Skip to content

Rabbit’s Foot

by Donna Obeid

Some of them called him cutie. Some of them called him handsome man. Some of them called him son as his father did, which never felt right. Some of them smelled of cheap orange perfume. Some of them smelled of beer. Some of them smelled of stale cigarette smoke. Some of them smelled of death itself. Some of them were black, some were white, some were something in between, a shade his father called sweet papaya green. Some of them wore cut-offs and cowboy boots, some of them secondhand evening gowns, one wore nothing but a negligee beneath a man’s overcoat that flapped to reveal a bruise like a mishappened heart high on her thigh. Some of them laughed as they drove away in the passenger seat of the battered pick-up truck, some of them closed their eyes, some of them whistled and waved him goodbye, some of them blew him kisses; the woman in the neon blue wig made him promise that he be good and not tell anyone ever about any of this. Some of them took a long while, some of them took no time at all, some of them went until dark came and the wind blew hard, and the boy stood shivering in the fenced yard where he’d been told to wait, out back behind the locked building, once leaping over the fence then promptly returning for fear his father would suddenly appear and beat him for misbehaving. The old dog would come from next door and put his muzzle through the hole in the fence and the boy would find comfort in its gold eyes and the tiny bit of warmth he could touch.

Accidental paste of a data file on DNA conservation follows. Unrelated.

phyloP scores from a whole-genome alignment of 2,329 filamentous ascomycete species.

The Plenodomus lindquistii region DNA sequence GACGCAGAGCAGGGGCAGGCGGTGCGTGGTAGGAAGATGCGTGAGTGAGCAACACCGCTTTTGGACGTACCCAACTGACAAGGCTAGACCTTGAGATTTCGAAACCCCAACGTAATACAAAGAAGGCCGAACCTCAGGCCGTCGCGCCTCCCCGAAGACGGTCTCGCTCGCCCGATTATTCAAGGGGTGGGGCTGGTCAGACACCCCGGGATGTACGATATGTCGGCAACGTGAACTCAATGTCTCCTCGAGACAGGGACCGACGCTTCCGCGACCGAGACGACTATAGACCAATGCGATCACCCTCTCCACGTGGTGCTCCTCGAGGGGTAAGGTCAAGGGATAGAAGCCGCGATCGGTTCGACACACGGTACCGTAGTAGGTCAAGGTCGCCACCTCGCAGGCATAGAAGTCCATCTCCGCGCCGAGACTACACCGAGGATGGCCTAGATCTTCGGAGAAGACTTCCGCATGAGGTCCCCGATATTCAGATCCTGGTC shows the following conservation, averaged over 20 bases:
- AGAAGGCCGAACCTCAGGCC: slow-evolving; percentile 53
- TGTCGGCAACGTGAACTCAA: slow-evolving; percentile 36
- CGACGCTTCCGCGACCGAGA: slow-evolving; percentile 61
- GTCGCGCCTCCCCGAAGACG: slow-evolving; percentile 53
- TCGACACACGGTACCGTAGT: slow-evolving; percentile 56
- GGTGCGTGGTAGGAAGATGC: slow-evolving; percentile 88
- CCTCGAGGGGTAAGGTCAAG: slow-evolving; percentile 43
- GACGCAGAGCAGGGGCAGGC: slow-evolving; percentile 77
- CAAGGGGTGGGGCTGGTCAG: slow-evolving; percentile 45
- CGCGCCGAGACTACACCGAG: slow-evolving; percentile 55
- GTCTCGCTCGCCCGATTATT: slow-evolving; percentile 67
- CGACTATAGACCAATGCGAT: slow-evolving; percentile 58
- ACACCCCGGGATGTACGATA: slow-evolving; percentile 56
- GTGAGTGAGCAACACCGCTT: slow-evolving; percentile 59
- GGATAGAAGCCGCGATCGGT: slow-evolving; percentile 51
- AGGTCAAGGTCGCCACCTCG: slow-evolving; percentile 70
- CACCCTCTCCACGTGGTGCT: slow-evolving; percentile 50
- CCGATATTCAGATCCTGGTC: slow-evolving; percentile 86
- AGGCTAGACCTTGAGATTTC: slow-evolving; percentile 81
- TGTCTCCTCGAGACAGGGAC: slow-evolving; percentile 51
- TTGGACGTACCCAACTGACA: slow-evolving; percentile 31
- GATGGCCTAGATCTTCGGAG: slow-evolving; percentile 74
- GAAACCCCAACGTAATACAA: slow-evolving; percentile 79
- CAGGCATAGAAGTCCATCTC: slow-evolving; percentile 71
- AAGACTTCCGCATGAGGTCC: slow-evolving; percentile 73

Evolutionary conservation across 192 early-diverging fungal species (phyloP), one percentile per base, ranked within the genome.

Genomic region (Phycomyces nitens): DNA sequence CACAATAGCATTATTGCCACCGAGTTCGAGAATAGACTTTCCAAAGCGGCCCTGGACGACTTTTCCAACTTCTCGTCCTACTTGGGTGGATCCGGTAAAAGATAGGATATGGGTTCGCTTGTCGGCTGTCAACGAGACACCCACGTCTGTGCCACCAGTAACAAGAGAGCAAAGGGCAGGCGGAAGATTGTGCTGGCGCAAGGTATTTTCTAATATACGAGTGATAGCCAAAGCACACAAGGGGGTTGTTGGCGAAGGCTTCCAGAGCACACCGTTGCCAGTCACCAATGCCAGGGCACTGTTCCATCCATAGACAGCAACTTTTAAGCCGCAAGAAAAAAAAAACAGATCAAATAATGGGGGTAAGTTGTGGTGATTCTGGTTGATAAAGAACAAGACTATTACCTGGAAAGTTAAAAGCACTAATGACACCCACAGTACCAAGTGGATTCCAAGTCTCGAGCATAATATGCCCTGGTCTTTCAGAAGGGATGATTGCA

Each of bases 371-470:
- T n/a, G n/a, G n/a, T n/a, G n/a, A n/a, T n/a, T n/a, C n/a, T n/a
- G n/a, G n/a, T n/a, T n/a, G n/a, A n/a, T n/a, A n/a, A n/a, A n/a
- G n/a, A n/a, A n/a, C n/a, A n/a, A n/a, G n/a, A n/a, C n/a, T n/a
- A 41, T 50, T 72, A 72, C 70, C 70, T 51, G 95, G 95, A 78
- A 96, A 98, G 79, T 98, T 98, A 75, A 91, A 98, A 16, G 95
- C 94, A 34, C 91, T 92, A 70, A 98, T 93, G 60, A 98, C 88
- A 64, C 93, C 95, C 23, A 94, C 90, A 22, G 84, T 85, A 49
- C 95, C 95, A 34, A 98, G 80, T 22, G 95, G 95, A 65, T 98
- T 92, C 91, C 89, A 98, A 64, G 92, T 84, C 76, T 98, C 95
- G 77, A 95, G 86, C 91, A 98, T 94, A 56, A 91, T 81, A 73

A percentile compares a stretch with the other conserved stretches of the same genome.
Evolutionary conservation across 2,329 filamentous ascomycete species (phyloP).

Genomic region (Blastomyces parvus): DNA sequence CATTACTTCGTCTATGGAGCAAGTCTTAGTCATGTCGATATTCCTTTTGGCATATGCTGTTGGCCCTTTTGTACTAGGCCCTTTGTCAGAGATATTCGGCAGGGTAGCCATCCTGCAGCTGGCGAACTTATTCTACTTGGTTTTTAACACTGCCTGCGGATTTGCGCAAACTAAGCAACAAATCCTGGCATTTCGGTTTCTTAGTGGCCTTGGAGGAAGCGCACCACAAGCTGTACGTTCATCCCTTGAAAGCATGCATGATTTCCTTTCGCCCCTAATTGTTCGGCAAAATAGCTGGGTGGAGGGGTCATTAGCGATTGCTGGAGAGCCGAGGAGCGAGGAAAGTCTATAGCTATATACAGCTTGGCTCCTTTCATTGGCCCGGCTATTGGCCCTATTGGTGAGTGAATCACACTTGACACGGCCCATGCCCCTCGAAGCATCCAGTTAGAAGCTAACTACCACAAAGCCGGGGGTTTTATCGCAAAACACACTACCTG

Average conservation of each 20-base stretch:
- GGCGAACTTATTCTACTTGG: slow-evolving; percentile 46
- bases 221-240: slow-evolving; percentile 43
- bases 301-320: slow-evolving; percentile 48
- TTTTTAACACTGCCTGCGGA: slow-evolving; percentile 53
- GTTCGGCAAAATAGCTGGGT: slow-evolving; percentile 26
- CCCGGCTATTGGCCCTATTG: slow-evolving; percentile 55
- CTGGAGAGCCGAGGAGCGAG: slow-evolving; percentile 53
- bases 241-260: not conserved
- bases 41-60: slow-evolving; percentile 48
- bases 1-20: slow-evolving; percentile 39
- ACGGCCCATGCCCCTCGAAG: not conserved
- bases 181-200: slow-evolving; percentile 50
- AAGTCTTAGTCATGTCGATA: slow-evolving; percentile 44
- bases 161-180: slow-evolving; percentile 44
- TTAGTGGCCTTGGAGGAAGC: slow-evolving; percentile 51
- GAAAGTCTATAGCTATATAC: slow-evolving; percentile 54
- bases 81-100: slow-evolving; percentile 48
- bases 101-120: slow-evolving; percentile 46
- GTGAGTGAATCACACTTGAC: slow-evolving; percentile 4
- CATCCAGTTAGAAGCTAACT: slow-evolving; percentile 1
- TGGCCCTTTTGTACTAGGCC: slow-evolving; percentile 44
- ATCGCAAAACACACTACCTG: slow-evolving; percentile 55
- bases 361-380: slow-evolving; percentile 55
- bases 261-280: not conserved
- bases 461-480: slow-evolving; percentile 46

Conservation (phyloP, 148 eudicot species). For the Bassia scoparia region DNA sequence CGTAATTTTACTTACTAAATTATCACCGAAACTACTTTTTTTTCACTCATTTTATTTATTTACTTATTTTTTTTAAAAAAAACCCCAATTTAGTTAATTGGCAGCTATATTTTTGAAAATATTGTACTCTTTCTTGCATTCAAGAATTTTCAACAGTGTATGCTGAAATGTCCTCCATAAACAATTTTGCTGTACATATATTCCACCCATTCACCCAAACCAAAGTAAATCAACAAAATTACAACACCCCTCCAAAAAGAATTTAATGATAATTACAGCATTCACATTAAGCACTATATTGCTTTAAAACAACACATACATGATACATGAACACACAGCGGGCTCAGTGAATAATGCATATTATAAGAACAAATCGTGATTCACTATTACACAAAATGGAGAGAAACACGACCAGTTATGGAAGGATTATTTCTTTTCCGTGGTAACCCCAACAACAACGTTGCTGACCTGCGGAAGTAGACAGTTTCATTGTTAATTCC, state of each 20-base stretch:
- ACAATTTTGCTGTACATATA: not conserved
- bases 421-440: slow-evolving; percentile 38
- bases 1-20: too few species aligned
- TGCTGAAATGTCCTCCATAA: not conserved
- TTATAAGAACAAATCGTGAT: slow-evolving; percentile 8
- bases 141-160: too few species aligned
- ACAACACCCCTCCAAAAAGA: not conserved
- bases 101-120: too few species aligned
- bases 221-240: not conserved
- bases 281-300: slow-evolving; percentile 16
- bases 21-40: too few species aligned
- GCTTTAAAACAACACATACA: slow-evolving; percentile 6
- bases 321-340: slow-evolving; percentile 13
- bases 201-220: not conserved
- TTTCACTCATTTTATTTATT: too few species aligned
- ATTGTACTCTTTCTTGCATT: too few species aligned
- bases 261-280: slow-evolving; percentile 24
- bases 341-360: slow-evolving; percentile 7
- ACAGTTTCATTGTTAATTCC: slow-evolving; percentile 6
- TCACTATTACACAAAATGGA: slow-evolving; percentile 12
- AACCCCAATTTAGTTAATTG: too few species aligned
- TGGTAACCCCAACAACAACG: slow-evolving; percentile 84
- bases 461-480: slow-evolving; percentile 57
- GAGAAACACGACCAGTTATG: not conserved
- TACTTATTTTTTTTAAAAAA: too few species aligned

When his father returned, the boy sometimes found things left behind on the floor of the passenger side. A broken brass hoop. A lipstick tube. A phone number for Shirley scrawled on gum wrapper. A wrinkly nylon. And once, a keychain rabbit’s foot which the boy put in his pocket thinking that maybe, just maybe, it would bring him luck as his father drove them back home, both of them silent, barely ever speaking to each other, the boy keeping his promise to the woman in the blue wig and never telling anyone anything about any of it, not even his own mother.

for B.

Donna Obeid is an award-winning author and educator who has been nominated three times for the Pushcart Prize. Donna earned a BA in English and Comparative Literature from the University of Michigan, Ann Arbor, and an MA and MFA from American University. She grew up in a suburb outside of Detroit, has worked and lived in Southeast Asia and North Africa, and currently lives in Stanford, California.

Lead image: “green single cab pickup truck” (Photo by Brandon Russell on Unsplash)